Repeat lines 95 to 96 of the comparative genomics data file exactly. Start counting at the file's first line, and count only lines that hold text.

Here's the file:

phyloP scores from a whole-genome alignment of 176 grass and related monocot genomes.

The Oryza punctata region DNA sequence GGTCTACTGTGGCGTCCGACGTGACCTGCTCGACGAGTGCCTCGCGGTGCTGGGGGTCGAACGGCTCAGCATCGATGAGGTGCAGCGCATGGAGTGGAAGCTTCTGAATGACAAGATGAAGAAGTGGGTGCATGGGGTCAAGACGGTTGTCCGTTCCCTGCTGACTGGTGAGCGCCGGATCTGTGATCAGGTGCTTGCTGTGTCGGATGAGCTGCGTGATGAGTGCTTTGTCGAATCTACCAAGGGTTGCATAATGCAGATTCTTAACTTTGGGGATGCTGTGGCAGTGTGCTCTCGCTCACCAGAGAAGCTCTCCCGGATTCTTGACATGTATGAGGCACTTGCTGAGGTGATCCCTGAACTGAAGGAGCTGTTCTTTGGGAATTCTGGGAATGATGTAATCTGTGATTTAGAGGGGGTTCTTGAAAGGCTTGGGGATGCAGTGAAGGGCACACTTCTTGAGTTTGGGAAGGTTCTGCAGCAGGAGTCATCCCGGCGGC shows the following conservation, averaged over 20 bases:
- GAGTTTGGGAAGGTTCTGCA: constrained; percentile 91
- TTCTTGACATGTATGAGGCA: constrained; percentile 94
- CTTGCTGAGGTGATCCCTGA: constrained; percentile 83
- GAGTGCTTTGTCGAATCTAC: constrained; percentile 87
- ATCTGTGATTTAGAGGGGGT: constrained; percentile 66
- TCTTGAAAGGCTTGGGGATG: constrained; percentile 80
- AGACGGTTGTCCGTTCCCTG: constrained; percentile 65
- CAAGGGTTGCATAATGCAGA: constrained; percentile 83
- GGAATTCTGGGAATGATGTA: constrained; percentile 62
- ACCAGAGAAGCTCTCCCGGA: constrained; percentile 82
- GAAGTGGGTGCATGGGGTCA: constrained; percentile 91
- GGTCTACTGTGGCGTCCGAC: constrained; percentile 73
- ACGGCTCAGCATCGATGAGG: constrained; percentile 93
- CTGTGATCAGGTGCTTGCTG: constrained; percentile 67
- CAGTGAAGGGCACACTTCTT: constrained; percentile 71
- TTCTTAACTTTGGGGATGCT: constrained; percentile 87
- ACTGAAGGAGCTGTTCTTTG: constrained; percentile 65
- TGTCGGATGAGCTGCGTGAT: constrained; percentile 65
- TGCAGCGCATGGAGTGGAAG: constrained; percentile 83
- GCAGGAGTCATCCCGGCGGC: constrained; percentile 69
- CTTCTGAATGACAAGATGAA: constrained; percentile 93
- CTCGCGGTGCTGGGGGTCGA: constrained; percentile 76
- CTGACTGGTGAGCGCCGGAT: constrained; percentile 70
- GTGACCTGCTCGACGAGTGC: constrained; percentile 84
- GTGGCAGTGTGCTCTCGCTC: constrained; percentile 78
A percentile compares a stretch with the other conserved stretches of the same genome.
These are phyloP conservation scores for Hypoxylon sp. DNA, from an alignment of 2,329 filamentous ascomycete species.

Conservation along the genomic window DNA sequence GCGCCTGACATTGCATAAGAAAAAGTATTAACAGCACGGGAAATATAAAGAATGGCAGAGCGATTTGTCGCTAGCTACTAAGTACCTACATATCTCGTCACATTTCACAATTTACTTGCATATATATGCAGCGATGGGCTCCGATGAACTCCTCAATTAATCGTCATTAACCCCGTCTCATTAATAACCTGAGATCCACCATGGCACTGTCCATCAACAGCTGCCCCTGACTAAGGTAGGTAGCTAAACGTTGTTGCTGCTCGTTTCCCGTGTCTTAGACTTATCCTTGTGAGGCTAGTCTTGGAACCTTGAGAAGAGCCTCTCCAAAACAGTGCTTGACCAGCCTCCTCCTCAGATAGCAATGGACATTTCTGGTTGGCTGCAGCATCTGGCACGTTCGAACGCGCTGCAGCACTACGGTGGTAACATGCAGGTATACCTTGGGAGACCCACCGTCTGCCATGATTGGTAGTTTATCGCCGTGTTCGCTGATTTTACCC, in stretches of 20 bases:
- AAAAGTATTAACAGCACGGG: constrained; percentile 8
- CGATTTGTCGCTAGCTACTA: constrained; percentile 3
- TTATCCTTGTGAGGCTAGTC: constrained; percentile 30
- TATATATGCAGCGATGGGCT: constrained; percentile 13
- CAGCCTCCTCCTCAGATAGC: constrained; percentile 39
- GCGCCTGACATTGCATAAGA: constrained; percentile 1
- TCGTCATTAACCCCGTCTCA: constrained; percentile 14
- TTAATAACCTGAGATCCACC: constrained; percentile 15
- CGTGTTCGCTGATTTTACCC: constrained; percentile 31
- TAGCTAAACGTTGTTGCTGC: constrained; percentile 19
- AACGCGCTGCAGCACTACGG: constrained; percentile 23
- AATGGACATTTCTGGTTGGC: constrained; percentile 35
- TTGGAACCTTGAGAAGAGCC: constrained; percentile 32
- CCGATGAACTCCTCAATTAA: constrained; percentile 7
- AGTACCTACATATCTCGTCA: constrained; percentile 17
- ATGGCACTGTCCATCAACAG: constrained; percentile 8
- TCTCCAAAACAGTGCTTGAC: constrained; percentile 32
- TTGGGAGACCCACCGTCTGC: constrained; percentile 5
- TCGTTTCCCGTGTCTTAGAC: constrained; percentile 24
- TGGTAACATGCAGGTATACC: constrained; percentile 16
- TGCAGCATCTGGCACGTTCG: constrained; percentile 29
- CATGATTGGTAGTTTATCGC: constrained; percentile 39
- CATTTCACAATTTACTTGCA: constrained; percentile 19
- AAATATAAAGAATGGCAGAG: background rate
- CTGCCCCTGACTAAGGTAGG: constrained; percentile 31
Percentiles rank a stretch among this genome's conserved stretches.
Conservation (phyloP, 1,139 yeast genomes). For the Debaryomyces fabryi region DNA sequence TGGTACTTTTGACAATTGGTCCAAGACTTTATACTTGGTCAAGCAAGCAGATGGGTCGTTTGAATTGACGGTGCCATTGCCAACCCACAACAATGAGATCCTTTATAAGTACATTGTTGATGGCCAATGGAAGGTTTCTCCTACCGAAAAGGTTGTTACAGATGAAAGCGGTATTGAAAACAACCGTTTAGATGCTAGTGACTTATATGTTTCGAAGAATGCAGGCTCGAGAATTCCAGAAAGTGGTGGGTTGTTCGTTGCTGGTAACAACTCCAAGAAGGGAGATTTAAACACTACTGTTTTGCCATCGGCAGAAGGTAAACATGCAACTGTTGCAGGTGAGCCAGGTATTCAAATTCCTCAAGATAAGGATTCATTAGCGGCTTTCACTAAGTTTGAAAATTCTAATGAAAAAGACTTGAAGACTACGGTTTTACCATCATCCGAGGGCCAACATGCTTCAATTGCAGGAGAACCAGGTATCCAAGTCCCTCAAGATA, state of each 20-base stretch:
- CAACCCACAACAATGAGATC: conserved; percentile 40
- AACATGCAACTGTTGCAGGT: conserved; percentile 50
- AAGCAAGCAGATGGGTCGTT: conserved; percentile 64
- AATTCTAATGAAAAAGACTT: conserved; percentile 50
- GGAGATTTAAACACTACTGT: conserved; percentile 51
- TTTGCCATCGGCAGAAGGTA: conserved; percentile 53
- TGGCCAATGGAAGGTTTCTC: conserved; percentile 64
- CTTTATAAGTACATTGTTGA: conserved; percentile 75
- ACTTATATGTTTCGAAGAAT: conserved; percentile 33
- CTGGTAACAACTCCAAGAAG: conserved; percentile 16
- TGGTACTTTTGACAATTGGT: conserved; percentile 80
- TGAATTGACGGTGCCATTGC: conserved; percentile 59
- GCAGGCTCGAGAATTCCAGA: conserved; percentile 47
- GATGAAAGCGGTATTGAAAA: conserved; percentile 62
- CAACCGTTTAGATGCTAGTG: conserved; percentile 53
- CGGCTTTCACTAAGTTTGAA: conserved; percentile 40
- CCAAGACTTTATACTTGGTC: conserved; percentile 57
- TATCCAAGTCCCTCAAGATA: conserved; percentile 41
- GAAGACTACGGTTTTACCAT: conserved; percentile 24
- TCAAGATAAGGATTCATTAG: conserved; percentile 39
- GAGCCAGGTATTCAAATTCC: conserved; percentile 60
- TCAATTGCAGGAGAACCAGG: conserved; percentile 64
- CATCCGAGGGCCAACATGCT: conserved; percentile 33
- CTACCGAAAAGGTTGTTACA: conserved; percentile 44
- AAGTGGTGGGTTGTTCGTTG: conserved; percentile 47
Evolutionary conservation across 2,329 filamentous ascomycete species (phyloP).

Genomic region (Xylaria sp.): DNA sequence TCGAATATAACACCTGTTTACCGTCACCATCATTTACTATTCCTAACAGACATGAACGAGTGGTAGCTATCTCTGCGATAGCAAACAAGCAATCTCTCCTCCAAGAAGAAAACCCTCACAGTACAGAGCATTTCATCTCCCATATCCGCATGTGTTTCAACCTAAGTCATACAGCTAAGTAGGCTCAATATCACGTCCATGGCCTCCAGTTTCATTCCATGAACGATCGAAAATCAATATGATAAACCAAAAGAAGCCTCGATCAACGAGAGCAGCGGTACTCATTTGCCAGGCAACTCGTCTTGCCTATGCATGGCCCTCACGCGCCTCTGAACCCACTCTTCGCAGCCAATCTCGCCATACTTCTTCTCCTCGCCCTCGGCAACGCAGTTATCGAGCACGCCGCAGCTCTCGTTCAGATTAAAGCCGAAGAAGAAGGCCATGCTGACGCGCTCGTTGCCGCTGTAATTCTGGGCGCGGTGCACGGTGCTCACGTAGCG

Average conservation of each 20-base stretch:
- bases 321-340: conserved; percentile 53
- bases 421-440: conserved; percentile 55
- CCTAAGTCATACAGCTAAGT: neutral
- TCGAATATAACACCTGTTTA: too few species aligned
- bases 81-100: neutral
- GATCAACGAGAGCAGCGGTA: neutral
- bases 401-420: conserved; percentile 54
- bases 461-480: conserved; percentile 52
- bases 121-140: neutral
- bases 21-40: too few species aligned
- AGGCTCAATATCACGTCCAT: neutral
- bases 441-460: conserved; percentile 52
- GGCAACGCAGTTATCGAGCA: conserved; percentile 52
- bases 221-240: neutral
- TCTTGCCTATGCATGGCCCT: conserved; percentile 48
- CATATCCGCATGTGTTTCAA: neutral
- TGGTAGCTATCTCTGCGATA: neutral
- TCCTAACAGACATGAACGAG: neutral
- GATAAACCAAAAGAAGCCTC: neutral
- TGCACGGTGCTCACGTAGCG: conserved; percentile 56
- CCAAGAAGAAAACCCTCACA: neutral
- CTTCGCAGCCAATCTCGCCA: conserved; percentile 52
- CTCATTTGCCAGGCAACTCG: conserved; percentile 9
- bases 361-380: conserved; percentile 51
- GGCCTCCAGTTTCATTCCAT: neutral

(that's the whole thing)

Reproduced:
- bases 21-40: too few species aligned
- AGGCTCAATATCACGTCCAT: neutral